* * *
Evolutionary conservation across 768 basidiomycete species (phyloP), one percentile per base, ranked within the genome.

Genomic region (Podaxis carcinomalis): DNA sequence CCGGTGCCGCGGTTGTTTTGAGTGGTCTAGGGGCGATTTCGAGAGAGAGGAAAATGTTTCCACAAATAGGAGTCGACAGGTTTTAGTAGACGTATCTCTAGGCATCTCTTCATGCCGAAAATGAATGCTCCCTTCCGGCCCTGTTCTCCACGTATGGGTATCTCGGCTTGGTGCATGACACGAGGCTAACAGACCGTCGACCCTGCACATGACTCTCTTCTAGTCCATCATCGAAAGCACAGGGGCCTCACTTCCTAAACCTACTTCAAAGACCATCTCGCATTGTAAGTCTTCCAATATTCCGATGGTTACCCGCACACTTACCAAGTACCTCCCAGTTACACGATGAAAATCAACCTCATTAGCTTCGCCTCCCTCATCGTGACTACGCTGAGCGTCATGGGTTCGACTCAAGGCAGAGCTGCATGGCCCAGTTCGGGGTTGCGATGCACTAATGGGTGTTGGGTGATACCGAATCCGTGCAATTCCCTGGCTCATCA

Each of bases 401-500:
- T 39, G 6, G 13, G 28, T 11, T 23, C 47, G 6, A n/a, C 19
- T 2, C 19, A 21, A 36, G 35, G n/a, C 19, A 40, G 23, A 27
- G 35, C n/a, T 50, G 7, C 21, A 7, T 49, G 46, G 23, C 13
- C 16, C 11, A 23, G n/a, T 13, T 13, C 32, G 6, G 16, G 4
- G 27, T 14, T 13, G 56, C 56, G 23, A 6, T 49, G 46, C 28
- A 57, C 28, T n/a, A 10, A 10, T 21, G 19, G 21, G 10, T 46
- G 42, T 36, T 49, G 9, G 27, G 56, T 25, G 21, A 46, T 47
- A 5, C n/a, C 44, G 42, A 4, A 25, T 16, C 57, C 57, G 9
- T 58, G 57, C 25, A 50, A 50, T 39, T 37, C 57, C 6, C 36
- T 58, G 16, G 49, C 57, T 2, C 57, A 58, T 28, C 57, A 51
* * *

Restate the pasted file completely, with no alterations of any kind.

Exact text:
Evolutionary conservation across 768 basidiomycete species (phyloP), one percentile per base, ranked within the genome.

Genomic region (Podaxis carcinomalis): DNA sequence CCGGTGCCGCGGTTGTTTTGAGTGGTCTAGGGGCGATTTCGAGAGAGAGGAAAATGTTTCCACAAATAGGAGTCGACAGGTTTTAGTAGACGTATCTCTAGGCATCTCTTCATGCCGAAAATGAATGCTCCCTTCCGGCCCTGTTCTCCACGTATGGGTATCTCGGCTTGGTGCATGACACGAGGCTAACAGACCGTCGACCCTGCACATGACTCTCTTCTAGTCCATCATCGAAAGCACAGGGGCCTCACTTCCTAAACCTACTTCAAAGACCATCTCGCATTGTAAGTCTTCCAATATTCCGATGGTTACCCGCACACTTACCAAGTACCTCCCAGTTACACGATGAAAATCAACCTCATTAGCTTCGCCTCCCTCATCGTGACTACGCTGAGCGTCATGGGTTCGACTCAAGGCAGAGCTGCATGGCCCAGTTCGGGGTTGCGATGCACTAATGGGTGTTGGGTGATACCGAATCCGTGCAATTCCCTGGCTCATCA

Each of bases 401-500:
- T 39, G 6, G 13, G 28, T 11, T 23, C 47, G 6, A n/a, C 19
- T 2, C 19, A 21, A 36, G 35, G n/a, C 19, A 40, G 23, A 27
- G 35, C n/a, T 50, G 7, C 21, A 7, T 49, G 46, G 23, C 13
- C 16, C 11, A 23, G n/a, T 13, T 13, C 32, G 6, G 16, G 4
- G 27, T 14, T 13, G 56, C 56, G 23, A 6, T 49, G 46, C 28
- A 57, C 28, T n/a, A 10, A 10, T 21, G 19, G 21, G 10, T 46
- G 42, T 36, T 49, G 9, G 27, G 56, T 25, G 21, A 46, T 47
- A 5, C n/a, C 44, G 42, A 4, A 25, T 16, C 57, C 57, G 9
- T 58, G 57, C 25, A 50, A 50, T 39, T 37, C 57, C 6, C 36
- T 58, G 16, G 49, C 57, T 2, C 57, A 58, T 28, C 57, A 51